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Intu says too early to tell what impact Brexit will have

Intu says its NAV (adjusted and diluted) barely changed (up to 405p from 404p) and like-for-like net rental income increased by 7.5 per cent in the first six months of 2016, reflecting increased occupancy, improving rental levels from new lettings and rent reviews and the benefits of unit reconfigurations. They signed 98 long-term leases (82 in the UK and 16 in Spain) for GBP17 million new annual rent at an average 7 per cent above previous passing rent and in line with valuers’ assumptions. They increased occupancy to 96.1 per cent through demand for new lettings (30 June 2015: 95.1 per cent). Footfall increased by 1.3 per cent, compared to a 1.7 per cent fall in the national Experian retail average; estimated retailer sales in their centres increased by 0.2 per cent. Intu says it has a strong pipeline of new lettings with 106 leases in solicitors’ hands, of which 27 have exchanged since the outcome of the EU referendum vote.

In the UK Intu spent GBP23 million in the period on active asset management projects including the completion of the catering developments at intu Metrocentre (nine restaurants) and intu Bromley (five restaurants), both projects opening fully let. They say they are on target for opening 20 new restaurants at intu Eldon Square in Autumn 2016 with 19 pre-let and they have completed the demolition work and signed and commenced the main contract for the GBP178 million extension of intu Watford. Intu also agreed a contract with Parques Reunidos to create a 50,000 sq. ft. Nickelodeon themed indoor family entertainment centre to anchor the GBP70 million leisure extension at intu Lakeside.

In Spain, occupancy remained strong at our two existing completed centres, with footfall and retailer sales both up 2 per cent in the period. They signed 16 new leases at 16 per cent above previous passing rent and saw an increased market value of both centres in the period with intu Asturias up 8 per cent and Puerto Venecia up 4 per cent.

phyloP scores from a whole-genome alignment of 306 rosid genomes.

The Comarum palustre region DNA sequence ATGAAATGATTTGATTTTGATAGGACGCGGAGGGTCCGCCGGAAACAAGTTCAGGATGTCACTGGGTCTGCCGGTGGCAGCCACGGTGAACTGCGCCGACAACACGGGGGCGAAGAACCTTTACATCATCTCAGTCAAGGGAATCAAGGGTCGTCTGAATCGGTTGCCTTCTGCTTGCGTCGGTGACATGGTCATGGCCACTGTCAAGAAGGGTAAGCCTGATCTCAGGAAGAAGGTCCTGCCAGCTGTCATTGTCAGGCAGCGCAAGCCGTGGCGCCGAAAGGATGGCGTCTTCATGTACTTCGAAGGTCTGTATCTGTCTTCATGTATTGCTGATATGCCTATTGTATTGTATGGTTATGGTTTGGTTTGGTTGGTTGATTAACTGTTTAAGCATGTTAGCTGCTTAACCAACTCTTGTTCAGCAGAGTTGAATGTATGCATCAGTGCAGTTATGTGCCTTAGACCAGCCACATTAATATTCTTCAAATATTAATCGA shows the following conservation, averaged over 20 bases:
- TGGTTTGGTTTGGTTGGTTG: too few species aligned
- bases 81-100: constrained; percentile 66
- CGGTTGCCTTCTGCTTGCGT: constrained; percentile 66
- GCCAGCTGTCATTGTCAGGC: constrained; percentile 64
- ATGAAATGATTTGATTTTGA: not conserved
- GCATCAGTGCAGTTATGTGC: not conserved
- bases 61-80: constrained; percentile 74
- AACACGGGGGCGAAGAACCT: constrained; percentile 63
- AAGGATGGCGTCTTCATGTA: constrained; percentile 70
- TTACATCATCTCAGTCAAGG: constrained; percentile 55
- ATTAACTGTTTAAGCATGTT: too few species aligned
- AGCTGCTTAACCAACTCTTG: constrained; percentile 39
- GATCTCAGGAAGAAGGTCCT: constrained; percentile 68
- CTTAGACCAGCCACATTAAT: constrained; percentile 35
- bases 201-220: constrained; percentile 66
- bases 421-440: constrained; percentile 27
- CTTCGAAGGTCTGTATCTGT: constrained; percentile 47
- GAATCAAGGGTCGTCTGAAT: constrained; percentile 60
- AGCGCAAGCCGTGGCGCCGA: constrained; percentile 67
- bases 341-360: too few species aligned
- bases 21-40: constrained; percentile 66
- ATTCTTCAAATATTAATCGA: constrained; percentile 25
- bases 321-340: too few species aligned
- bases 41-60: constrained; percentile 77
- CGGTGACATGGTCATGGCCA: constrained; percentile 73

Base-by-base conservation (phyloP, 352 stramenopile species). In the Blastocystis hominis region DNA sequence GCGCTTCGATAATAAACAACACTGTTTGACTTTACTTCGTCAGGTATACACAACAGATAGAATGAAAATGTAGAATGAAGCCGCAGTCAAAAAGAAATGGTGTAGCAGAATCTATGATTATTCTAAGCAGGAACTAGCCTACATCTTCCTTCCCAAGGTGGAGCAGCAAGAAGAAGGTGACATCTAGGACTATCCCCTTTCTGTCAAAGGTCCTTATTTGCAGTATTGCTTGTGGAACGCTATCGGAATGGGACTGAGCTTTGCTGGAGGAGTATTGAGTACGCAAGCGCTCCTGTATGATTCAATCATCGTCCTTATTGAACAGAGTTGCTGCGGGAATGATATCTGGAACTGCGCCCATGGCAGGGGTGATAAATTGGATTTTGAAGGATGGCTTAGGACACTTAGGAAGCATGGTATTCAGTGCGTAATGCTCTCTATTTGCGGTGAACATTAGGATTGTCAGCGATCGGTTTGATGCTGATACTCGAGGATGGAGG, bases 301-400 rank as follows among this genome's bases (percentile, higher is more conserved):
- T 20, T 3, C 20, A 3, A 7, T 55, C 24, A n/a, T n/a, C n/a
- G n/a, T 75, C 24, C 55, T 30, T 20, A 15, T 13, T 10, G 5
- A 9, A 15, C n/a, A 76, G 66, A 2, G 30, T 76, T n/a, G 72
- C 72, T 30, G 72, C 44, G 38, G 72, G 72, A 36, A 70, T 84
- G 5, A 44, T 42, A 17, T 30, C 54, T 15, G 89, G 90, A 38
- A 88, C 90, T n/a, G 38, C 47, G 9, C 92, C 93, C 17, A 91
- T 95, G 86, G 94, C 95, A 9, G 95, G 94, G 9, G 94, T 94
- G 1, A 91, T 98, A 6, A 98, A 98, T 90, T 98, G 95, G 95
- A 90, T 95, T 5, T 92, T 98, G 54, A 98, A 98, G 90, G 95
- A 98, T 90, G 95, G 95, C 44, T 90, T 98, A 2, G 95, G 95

Intu acquired the remaining 50 per cent interest in the intu Merry Hill estate in June 2016 for GBP410 million enabling them to accelerate re-engineering the retail, catering and leisure mix to unlock the full potential of this centre and disposed of their interest in Equity One in January 2016 for GBP202 million, completing its exit from the US.

Intu had cash and available facilities of GBP564 million at 30 June 2016 (31 December 2015: GBP588 million) and a weighted average debt maturity of 7.2 years, with only GBP168 million of refinancing required through to the end of 2017. They also have substantial headroom on their debt covenants. By way of an example, a 25 per cent fall in capital values and 10 per cent fall in income would only require an equity cure of GBP84 million. The weighted average unexpired lease term is 7.7 years.

The property valuation surplus of GBP5 million for the six months includes a like-for-like surplus of GBP55 million (0.6 per cent). The industry monthly retail index decreased by 1.1 per cent over the same period. Stamp duty on UK commercial property increased in the period from 4 per cent to 5 per cent and both intu and IPD figures are stated after a 1 per cent negative impact as the valuers have reflected this change in their purchaser’s cost assumptions. The GBP55 million like-for-like surplus was offset by a GBP44 million reduction in the value of the Charter Place extension to intu Watford. They expect this reduction to reverse as the development progresses, particularly once intu Watford and Charter Place are valued as a single asset rather than separately, as at present. The valuation of intu Watford does not, at this point in the development of Charter Place, reflect any of the positive impact of the extension on rental values of the existing centre.  They have estimated this impact at 1 to 2 per cent of the overall project costs.

In addition to the GBP5 million surplus, they recorded a GBP35 million gain on acquisition of the remaining 50 per cent of intu Merry Hill, with the terms reflecting their favourable position as the owner of the other half. In recognition of the uncertainty resulting from the EU referendum outcome, the valuers have included the following statement in their valuation reports. ‘Since the referendum date it has not been possible to gauge the effect of this decision by reference to transactions in the market place. The probability of our opinion of value exactly coinciding with the price achieved, were there to be a sale, has reduced.’ Intu say “It is too early for the full consequences of the EU vote to emerge, although the likelihood of macro-economic weakness has increased. However, since 23 June 2016, our footfall has been in line with the first six months and we have continued to engage with tenants on new space and sign leases, exchanging 27 leases.”

intu : Intu says too early to tell what impact Brexit will have

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